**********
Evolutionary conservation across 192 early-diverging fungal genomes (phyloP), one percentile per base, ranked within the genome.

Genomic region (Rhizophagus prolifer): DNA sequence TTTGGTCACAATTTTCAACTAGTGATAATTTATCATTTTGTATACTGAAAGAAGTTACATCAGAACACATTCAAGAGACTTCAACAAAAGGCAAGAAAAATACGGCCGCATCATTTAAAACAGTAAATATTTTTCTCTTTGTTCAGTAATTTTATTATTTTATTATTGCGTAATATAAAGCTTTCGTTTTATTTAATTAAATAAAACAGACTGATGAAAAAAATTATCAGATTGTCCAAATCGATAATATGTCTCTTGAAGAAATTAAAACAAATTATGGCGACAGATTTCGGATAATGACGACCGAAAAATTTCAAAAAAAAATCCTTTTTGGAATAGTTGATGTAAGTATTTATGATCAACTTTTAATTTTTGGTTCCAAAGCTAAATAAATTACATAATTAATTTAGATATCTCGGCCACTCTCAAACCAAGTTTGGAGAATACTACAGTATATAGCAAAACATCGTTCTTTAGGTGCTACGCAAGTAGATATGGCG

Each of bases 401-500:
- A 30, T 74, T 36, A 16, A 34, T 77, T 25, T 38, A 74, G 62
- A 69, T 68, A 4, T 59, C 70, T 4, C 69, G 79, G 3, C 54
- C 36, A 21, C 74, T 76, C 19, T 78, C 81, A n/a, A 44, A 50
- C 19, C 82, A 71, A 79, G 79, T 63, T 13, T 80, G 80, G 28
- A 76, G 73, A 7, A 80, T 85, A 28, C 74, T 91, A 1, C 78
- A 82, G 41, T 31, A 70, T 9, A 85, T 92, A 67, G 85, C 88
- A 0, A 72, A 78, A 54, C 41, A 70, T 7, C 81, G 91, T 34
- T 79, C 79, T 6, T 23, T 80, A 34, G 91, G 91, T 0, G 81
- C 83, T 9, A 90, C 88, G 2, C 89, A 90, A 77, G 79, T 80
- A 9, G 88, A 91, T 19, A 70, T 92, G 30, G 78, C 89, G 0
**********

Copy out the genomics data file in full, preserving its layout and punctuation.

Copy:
Evolutionary conservation across 192 early-diverging fungal genomes (phyloP), one percentile per base, ranked within the genome.

Genomic region (Rhizophagus prolifer): DNA sequence TTTGGTCACAATTTTCAACTAGTGATAATTTATCATTTTGTATACTGAAAGAAGTTACATCAGAACACATTCAAGAGACTTCAACAAAAGGCAAGAAAAATACGGCCGCATCATTTAAAACAGTAAATATTTTTCTCTTTGTTCAGTAATTTTATTATTTTATTATTGCGTAATATAAAGCTTTCGTTTTATTTAATTAAATAAAACAGACTGATGAAAAAAATTATCAGATTGTCCAAATCGATAATATGTCTCTTGAAGAAATTAAAACAAATTATGGCGACAGATTTCGGATAATGACGACCGAAAAATTTCAAAAAAAAATCCTTTTTGGAATAGTTGATGTAAGTATTTATGATCAACTTTTAATTTTTGGTTCCAAAGCTAAATAAATTACATAATTAATTTAGATATCTCGGCCACTCTCAAACCAAGTTTGGAGAATACTACAGTATATAGCAAAACATCGTTCTTTAGGTGCTACGCAAGTAGATATGGCG

Each of bases 401-500:
- A 30, T 74, T 36, A 16, A 34, T 77, T 25, T 38, A 74, G 62
- A 69, T 68, A 4, T 59, C 70, T 4, C 69, G 79, G 3, C 54
- C 36, A 21, C 74, T 76, C 19, T 78, C 81, A n/a, A 44, A 50
- C 19, C 82, A 71, A 79, G 79, T 63, T 13, T 80, G 80, G 28
- A 76, G 73, A 7, A 80, T 85, A 28, C 74, T 91, A 1, C 78
- A 82, G 41, T 31, A 70, T 9, A 85, T 92, A 67, G 85, C 88
- A 0, A 72, A 78, A 54, C 41, A 70, T 7, C 81, G 91, T 34
- T 79, C 79, T 6, T 23, T 80, A 34, G 91, G 91, T 0, G 81
- C 83, T 9, A 90, C 88, G 2, C 89, A 90, A 77, G 79, T 80
- A 9, G 88, A 91, T 19, A 70, T 92, G 30, G 78, C 89, G 0